There are VARIOUS MEANS which God has appointed for carrying on the salvation thus begun, and for perfecting it in the full felicity and purity of body and soul in heaven. These methods are of two sorts. The one may be said to be in the hands of God, the other in our own. Those in the hands of God are the events of his providence, and the communications of his Spirit; those in ours are watchfulness, mortification, and prayer, with all the other graces and duties of the Christian life. These several means tend to advance the final salvation of the true penitent, to give him the peace which flows from justification, to deliver him more and more from sin, to guard him from temptation, to make him a partaker of God's holiness, to increase his love to Christ, his separation from the world, bis humility and his joy.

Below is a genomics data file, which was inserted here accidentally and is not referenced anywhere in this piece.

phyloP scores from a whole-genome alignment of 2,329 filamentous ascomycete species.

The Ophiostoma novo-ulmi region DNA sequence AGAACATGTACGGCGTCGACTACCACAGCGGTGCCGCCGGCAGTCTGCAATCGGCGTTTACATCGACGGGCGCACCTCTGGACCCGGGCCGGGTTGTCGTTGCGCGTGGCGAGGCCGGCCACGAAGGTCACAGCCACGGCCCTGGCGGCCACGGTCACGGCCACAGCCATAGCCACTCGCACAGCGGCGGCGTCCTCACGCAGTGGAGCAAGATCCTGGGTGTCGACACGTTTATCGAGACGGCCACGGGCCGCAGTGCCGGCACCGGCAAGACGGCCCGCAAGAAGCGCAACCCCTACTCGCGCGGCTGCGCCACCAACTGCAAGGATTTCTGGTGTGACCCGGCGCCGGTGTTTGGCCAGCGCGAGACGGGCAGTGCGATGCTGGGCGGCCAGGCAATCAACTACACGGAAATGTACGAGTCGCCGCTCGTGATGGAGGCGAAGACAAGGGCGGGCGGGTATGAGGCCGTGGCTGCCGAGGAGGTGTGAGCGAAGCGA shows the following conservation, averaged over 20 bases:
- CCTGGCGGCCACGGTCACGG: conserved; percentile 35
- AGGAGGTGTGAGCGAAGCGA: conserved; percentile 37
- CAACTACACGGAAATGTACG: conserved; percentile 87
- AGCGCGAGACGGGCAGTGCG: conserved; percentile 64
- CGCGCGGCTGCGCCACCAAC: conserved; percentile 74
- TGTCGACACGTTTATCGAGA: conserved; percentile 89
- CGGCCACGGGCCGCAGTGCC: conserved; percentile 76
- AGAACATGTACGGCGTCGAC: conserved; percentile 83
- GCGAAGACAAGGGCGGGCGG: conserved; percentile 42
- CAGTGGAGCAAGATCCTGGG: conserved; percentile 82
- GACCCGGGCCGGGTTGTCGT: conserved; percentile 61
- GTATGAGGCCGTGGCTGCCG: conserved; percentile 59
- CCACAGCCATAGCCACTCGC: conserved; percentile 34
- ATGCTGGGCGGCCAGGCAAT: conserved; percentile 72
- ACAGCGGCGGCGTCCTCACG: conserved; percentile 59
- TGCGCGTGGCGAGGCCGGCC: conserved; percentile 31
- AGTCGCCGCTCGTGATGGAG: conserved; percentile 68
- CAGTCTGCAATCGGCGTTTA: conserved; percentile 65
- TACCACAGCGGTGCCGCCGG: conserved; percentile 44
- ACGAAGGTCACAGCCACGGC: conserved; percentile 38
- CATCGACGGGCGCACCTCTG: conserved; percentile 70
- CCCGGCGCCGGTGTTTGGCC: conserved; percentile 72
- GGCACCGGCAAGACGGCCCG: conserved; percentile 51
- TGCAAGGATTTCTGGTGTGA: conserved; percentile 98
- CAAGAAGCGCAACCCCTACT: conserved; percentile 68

Salvation, in its comprehensive sense, is thus a progressive work, always defective in this world, and only perfected when every sin in the heart and life shall be destroyed, when all its consequences shall be removed, and the work, which was begun by the gift of pardon in the blood of Christ, and the regeneration of the Holy Ghost, shall be completed in the full fruition of God in heaven. It is in this way that men are - saved: Justification and sanctification are